Here’s what pfizer’s saying about 2018 — the motley fool do i have a hormonal imbalance

Ibrance, a breast cancer treatment, has only been on the market since 2015, yet it exited the first quarter with an annualized sales run rate of about $3.7 billion. The drug, which can be used as a first-line or later therapy, is used in 56% of first-line hormone receptive positive/HER2 negative metastatic breast cancer patients, up from 52% in Q4 2017, and its market share across all treatment lines is 53%.

Ibrance’s international revenue increased by a remarkable 191% to $207 million last quarter, and because Ibrance only launched in Japan in December, there’s good reason to think the drug’s international sales will continue to climb higher throughout 2018.

Eliquis is a factor Xa inhibitor that’s displacing the widespread use of Warfarin as an anticoagulant. While other factor Xa drugs are also on the market, Eliquis accounts for 52% of factor Xa sales, and that’s about 10% higher than its closest competitor, Xarelto.


Last quarter, Eliquis sales were $765 million, up 35% year over year, and because Warfarin’s market share is still in the double-digit percentages, Eliquis should boost Pfizer’s sales throughout this year, too.

A much smaller drug in terms of sales, Pfizer’s autoimmune disease drug Xeljanz also offers tailwinds in 2018. Its sales have taken off since 2016, when the FDA approved an extended-release version for rheumatoid arthritis. In the first quarter, Xeljanz produced $326 million in sales for Pfizer, up 30% from one year ago, and while that was a deceleration from the fourth quarter’s 47% growth, its sales could finish the year stronger if the FDA follows the advice of its advisory committee and approves it for moderate to severe ulcerative colitis, a $5 billion global market. Patent headwinds remain, but they’re manageable

Patent losses are always a problem for large biopharma companies, and Pfizer’s no exception. It’s facing off against Enbrel biosimilars in Europe, and its erectile dysfunction drug, Viagra, has been challenged by competitors in the U.S. since December.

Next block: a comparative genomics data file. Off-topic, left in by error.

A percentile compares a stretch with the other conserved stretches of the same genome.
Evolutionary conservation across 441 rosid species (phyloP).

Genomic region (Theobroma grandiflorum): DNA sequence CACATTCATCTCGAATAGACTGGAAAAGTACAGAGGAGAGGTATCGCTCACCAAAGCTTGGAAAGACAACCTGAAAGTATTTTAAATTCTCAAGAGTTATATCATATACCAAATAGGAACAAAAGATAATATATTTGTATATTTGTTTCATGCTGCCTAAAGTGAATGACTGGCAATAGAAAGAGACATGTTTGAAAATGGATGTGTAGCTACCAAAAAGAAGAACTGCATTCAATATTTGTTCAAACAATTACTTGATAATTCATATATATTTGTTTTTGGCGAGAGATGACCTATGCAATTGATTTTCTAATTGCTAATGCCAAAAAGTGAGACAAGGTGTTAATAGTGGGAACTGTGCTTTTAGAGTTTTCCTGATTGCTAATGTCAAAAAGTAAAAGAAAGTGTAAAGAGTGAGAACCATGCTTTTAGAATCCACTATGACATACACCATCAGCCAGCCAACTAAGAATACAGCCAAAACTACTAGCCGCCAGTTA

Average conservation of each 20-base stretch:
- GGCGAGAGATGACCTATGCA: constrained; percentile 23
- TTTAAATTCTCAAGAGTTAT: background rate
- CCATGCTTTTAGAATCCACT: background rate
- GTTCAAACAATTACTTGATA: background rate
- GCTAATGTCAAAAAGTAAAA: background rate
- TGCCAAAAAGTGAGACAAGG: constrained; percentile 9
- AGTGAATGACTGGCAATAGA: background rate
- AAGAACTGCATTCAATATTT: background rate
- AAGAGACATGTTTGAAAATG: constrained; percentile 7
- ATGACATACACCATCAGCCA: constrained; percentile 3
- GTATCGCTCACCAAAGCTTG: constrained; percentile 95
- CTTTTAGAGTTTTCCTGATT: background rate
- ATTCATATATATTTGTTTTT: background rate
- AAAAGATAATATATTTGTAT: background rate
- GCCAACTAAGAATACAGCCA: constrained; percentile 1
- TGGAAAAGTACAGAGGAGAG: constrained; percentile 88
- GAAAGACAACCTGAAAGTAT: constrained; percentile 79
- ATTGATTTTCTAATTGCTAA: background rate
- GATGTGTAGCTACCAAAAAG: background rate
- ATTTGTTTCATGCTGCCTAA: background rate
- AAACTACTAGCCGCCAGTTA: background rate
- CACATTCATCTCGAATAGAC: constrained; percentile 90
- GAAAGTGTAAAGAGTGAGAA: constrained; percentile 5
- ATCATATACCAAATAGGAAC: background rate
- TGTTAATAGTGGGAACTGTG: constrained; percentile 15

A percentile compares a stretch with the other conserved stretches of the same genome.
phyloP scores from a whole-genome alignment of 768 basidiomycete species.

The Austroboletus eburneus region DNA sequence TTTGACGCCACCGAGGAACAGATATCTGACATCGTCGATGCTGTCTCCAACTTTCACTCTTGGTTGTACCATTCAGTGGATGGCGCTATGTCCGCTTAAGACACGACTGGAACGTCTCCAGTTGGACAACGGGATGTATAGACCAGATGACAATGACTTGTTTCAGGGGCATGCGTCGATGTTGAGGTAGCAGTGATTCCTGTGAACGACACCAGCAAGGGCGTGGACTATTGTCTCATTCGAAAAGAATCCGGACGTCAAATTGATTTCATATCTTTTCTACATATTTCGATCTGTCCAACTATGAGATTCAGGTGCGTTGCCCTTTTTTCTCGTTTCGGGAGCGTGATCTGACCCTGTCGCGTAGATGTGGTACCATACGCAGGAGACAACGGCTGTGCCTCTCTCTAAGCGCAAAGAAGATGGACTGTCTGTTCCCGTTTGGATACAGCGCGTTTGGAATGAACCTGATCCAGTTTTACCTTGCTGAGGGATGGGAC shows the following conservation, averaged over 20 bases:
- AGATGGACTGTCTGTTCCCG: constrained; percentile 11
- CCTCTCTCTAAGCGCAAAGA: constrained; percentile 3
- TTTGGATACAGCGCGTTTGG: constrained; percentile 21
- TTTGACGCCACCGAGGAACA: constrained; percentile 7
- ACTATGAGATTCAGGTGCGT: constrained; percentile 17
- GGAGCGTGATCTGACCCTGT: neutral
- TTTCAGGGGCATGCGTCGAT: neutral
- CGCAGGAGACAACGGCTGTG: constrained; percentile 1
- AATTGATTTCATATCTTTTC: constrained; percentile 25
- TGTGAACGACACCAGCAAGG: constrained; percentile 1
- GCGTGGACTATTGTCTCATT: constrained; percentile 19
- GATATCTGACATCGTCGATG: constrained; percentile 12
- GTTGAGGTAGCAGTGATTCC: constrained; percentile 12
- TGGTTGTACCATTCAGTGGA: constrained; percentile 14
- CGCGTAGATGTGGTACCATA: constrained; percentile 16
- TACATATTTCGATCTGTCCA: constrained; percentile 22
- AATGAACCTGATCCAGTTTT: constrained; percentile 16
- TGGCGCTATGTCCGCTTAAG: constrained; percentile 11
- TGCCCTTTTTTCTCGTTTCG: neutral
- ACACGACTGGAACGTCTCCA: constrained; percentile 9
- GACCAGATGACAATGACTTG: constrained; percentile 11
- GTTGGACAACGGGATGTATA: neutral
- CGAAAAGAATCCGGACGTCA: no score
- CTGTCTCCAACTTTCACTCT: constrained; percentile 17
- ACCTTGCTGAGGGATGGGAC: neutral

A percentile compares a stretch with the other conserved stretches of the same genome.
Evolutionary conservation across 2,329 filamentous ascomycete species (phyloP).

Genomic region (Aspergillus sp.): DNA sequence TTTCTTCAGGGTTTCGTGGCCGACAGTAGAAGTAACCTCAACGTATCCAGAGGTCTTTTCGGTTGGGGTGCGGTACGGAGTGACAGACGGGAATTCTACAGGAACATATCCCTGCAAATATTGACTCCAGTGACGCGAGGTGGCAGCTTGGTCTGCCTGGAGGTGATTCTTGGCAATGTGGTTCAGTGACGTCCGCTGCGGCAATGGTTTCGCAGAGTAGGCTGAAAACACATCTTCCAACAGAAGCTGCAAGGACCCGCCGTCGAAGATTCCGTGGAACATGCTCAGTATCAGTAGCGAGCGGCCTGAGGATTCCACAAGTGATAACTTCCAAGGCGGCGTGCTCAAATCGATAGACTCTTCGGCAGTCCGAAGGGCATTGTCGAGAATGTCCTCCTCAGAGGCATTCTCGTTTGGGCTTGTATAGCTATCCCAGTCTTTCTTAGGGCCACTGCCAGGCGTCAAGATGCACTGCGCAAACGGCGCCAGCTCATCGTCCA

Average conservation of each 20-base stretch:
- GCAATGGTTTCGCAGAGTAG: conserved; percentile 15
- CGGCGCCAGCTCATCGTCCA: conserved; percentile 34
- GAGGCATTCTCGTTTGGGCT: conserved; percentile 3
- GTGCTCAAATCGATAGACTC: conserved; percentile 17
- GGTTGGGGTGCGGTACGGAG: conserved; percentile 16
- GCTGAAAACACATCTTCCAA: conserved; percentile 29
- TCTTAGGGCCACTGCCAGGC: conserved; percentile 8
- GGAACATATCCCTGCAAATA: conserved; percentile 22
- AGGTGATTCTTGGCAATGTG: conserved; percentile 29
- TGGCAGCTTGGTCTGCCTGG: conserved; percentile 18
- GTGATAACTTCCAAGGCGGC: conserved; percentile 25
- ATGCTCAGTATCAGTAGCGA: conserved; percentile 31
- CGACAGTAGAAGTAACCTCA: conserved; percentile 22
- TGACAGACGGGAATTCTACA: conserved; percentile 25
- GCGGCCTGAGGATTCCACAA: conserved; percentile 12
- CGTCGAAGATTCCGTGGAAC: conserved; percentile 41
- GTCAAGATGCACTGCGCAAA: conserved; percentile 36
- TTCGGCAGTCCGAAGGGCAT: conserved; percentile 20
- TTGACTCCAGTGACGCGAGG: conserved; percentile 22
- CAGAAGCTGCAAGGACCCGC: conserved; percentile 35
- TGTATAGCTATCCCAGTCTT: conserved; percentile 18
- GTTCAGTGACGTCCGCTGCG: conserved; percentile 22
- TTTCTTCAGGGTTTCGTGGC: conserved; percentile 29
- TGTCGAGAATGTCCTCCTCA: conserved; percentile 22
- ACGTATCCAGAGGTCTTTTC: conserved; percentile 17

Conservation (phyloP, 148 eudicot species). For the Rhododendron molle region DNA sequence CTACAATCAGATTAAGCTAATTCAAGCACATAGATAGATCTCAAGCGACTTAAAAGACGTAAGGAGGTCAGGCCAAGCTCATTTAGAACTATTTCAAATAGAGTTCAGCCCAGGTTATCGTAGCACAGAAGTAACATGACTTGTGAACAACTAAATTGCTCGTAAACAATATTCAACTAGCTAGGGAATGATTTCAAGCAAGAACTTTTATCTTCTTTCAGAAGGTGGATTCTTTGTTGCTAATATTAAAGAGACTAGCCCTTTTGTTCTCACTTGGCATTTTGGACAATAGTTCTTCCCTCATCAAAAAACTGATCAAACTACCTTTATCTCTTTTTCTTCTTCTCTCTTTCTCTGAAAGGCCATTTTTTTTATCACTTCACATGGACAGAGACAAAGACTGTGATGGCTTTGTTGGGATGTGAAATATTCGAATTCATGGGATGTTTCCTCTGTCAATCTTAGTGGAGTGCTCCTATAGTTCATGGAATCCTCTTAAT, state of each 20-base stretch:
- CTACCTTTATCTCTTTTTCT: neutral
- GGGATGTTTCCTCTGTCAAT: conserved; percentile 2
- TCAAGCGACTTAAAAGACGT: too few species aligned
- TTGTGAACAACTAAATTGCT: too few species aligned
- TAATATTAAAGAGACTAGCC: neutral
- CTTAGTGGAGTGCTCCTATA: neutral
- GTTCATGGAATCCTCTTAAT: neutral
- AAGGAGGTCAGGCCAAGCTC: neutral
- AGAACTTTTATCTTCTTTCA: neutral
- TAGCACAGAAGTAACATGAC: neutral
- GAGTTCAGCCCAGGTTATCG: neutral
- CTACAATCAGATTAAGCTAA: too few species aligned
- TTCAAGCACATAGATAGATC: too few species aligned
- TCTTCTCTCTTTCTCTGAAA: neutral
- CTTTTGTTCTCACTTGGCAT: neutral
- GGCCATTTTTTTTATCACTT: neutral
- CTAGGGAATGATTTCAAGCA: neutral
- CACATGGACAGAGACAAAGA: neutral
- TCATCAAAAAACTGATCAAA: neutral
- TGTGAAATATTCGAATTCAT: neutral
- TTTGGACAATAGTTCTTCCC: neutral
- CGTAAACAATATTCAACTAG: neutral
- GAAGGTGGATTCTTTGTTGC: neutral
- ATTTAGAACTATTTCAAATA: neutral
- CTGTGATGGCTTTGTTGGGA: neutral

Pfizer expects its sales will slip $2 billion this year because of generics; however, thanks to growing revenue from its other drugs, it still expects full-year sales of between $53.5 billion to $55.5 billion, up slightly from 2017. If it delivers on that outlook, then it should also be able to hit its target of growing earnings per share to at least $2.90 in 2018 from $2.65 in 2017.

In addition to the upcoming decision on Xeljanz, the FDA is also considering Pfizer’s lung cancer drugs, lorlatinib, and dacomitinib. There’s a big unmet need for new lung cancer treatments, and the lung cancer treatment market is worth billions of dollars per year. If these drugs are approved, they could add hundreds of millions to Pfizer’s sales pretty quickly. The decision on lorlatinib is expected in August, and the decision on dacomitinib is expected in September.

The company could also benefit from a larger-than-expected contribution from its biosimilars. Despite price cuts by brand-name manufacturers to maintain market share, Pfizer’s biosimilars revenue increased 66% year over year to $173 million last quarter. The vast majority of that growth came from Inflectra, a biosimilar to the multibillion-dollar autoimmune disease drug Remicade. Inflectra’s sales were $145 million in the first quarter, up 86% from one year ago, yet despite the rapid growth, Inflectra has only captured 6% of the U.S. Remicade market. Clearly, there’s a lot of market share left for it to capture.

Furthermore, the FDA will decide whether to expand the use of Pfizer’s prostate cancer drug, Xtandi, to patients with non-metastatic castration-resistant prostate cancer in July. If Xtandi gets a go-ahead, it could catapult its sales higher from its first-quarter total of $159 million. Is Pfizer’s stock a buy?

Pfizer still has some work to do to convince investors that it can consistently grow again, but I think there’s enough opportunity here to justify adding it to portfolios. Ibrance, Eliquis, and Xeljanz should more than offset any declining revenue due to generic drugs, and if the FDA cooperates, new drug launches could help the company beat its full-year outlook.

Investors’ optimism could also be encouraged if Pfizer deploys some of its massive cash stockpile on an acquisition, or if Pfizer continues its recent track record of boosting buybacks and dividends. In the first quarter, it returned more than $8 billion to shareholders, and at current prices, its shares already yield nearly 3.7%.

Overall, management thinks there’s a chance for between 25 to 30 approvals by 2022, including 15 approvals that could eclipse the billion-dollar blockbuster threshold, so it seems to me there are more reasons to buy Pfizer in 2018 than to sell it.